Conclude Deborah Raney’s Chicory Inn novels with the final book, Home at Last, a story of acceptance, trying to overcome differences, and love. Everything changes for bachelor Link Whitman one icy morning when a child runs into the street and he nearly hits her with his pickup—and then the girl’s aunt Shayla enters Link’s life. Can Shayla and Link overcome society’s view of their differences and find true love? Read our story spotlight on Home at Last to learn more about Deborah and the final book in the Chicory Inn novels.
P.S. Join Deborah on Thursday, March 23, for a live author chat party in her Facebook group with fun prizes to be won! Click here for more details and to RSVP. Hope to see you there—bring a friend or two who loves to read!
The Story Behind Home at Last
Tell us a bit about the story behind your latest novel. Where did you find inspiration?
I’ve become really concerned about what seems to be a new wave of racial conflict in our nation. For many years, it seemed like we were making strides. But with tragedies like the ones that happened in Ferguson and Charleston, I couldn’t ignore the subject any longer. Home at Last isn’t my first novel with a theme of racial reconciliation. Because of the Rain (originally titled In the Still of Night) and Above All Things also deal with racial issues, but Home at Last is the first time I’ve written from the viewpoint of a person of a different race than me. I didn’t take that task lightly, but as with any novel where I write a character different from myself, I first did my research, and then asked people like my characters to read the manuscript and let me know if there was anything that didn’t ring true.
What was the hardest part about writing your novel: Getting started? Keeping it going? Finding the perfect ending?
The first draft is always the hardest part for me. I love rewrite and editing and always feel that’s when the real story happens. But getting the bare bones of the plot and characters down in first draft is like pulling teeth for me.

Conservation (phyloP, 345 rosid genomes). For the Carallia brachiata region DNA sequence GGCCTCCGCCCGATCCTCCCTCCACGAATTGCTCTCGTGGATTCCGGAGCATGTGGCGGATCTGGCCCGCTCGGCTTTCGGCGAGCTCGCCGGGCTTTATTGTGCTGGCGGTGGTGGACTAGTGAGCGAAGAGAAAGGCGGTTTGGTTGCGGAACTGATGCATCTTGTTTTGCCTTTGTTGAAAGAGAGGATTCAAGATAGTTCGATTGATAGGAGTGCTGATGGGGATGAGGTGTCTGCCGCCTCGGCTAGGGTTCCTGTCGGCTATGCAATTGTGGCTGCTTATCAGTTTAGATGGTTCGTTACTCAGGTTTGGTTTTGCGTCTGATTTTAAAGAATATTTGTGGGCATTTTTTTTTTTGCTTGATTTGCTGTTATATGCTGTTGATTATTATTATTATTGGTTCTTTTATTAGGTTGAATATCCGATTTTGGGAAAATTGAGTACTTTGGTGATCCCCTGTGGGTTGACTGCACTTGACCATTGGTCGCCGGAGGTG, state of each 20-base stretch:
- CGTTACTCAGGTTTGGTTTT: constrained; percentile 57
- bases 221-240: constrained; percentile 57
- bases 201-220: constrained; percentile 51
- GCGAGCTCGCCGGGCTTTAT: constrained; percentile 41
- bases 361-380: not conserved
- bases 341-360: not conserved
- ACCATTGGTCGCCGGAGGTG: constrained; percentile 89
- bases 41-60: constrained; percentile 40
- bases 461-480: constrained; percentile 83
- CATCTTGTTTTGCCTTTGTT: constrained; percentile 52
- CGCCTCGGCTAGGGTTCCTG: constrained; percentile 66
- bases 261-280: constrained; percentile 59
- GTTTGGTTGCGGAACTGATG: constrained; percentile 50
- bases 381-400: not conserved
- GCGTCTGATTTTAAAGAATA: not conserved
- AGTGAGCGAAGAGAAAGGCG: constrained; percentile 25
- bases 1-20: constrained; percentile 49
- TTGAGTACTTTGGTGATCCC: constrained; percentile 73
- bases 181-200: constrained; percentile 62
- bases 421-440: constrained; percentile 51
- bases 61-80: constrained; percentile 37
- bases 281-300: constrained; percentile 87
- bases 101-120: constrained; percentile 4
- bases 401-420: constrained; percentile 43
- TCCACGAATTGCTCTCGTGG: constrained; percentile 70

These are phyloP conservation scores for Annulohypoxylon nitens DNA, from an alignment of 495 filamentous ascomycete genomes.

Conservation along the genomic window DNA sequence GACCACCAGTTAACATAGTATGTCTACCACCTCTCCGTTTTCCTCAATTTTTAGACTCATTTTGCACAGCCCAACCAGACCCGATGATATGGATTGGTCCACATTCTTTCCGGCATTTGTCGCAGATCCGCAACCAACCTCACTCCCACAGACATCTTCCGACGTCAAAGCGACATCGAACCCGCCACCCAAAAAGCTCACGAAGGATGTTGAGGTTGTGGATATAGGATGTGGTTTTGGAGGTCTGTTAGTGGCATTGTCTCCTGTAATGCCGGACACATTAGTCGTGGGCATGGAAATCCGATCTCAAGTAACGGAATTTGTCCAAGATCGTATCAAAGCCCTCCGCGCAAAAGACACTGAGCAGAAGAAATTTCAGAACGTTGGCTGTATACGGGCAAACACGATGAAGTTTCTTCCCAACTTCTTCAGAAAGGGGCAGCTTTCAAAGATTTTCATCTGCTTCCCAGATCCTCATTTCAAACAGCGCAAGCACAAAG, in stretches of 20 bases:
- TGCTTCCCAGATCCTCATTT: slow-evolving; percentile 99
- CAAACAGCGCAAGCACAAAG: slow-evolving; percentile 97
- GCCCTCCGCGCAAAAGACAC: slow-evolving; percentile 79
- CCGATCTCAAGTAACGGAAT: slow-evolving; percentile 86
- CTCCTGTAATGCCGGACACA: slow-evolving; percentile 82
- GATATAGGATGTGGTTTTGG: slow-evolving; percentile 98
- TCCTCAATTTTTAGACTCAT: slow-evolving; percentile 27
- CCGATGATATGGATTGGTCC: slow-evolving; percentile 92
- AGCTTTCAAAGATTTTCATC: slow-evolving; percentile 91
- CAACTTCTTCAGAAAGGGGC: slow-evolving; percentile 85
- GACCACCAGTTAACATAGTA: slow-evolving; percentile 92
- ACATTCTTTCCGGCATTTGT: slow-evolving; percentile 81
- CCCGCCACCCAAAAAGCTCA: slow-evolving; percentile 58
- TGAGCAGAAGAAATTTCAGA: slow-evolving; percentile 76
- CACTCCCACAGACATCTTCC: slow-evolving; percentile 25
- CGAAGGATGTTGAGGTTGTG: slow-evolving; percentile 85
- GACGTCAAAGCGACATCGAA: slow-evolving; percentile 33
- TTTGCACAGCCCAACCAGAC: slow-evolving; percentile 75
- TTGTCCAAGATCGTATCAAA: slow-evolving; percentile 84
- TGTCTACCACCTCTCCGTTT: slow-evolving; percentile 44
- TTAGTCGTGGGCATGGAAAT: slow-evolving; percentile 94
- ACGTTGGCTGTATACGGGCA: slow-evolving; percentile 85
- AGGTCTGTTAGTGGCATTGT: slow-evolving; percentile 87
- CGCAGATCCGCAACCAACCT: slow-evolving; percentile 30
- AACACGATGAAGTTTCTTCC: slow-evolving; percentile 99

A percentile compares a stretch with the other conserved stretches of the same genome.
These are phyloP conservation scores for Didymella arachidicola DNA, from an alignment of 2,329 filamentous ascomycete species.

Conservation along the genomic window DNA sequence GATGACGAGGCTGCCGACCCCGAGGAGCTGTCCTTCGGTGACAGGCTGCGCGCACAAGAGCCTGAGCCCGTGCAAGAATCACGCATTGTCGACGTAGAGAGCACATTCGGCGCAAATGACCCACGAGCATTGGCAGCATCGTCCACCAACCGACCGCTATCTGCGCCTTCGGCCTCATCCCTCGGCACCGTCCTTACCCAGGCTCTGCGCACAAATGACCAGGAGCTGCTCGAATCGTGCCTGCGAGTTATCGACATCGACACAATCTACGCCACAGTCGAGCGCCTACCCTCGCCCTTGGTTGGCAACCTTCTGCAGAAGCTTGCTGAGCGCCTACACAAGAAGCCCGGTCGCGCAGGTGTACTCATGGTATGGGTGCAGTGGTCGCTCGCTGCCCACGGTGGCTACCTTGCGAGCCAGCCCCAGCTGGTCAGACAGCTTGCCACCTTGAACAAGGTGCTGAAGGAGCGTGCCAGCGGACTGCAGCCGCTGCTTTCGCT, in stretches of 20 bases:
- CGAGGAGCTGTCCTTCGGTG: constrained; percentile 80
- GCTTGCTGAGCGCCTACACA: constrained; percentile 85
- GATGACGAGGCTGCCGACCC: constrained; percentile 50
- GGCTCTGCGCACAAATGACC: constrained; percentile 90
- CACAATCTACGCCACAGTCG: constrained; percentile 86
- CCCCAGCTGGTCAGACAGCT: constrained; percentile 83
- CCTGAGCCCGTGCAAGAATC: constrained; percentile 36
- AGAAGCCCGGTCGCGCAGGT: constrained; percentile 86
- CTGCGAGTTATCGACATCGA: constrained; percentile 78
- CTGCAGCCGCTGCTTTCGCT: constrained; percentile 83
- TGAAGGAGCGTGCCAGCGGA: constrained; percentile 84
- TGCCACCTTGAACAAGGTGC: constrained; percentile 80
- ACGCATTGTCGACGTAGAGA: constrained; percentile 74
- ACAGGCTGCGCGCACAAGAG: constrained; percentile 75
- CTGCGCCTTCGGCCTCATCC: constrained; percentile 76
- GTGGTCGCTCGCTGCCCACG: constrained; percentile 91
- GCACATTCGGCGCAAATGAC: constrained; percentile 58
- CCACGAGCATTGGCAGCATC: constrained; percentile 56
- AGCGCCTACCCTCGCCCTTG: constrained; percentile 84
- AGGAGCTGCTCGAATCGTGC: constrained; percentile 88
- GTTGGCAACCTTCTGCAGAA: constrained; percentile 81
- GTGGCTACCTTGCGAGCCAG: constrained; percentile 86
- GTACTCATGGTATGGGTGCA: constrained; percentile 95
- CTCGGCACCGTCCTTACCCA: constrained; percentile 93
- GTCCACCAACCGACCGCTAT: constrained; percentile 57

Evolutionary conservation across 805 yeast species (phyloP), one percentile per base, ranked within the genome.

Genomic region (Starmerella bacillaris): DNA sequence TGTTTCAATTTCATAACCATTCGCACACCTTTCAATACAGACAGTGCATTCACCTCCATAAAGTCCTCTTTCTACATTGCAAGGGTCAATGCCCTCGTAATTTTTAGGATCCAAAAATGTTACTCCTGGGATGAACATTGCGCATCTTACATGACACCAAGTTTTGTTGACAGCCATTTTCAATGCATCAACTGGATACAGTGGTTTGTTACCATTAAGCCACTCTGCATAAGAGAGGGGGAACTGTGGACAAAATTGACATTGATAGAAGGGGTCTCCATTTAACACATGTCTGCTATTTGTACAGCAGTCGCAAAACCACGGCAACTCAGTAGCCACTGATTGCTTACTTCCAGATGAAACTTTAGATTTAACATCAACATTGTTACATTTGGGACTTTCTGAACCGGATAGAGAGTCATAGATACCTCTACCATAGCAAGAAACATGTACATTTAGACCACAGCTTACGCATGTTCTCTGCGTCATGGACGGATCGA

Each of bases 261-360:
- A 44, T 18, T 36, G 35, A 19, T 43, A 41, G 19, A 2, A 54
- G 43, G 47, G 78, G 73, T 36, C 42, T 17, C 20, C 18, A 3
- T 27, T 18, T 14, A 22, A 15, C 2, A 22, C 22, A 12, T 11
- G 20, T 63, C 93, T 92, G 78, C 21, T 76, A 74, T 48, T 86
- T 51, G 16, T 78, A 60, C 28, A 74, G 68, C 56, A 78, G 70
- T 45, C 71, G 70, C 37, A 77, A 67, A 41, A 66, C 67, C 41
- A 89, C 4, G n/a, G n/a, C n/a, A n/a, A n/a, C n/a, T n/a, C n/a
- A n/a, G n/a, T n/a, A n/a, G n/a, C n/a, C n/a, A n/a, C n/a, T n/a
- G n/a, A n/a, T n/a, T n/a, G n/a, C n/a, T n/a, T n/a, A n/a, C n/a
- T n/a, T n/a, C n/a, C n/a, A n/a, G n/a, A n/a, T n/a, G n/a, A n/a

What trait do you love most about your main characters?
I love Link’s good-heartedness and the sense of innocence he has, just taking life as it comes. I love Shayla’s determination to do the right thing, even though it’s a really difficult thing.
When readers get to the last page, what do you hope they take away from the story?
My Scripture theme for this book was Galatians 3:28: “There is neither Jew nor Gentile, neither slave nor free, nor is there male and female, for you are all one in Christ Jesus.” That was the theme of this book: We are all one in Christ, and therefore we are all brothers and sisters, and should love and care for one another as such. It’s a tall order, but I hope readers will be compelled to be more compassionate, more understanding, less judgmental, and more full of God’s grace toward each other—even when we disagree on some matters.
What are you working on next?
I’m writing a novella for a collection with two other authors—all light-hearted romances set in small towns. I’m excited about this project but can’t share details just yet.
Get to Know Deborah Raney
What are your ideal writing conditions?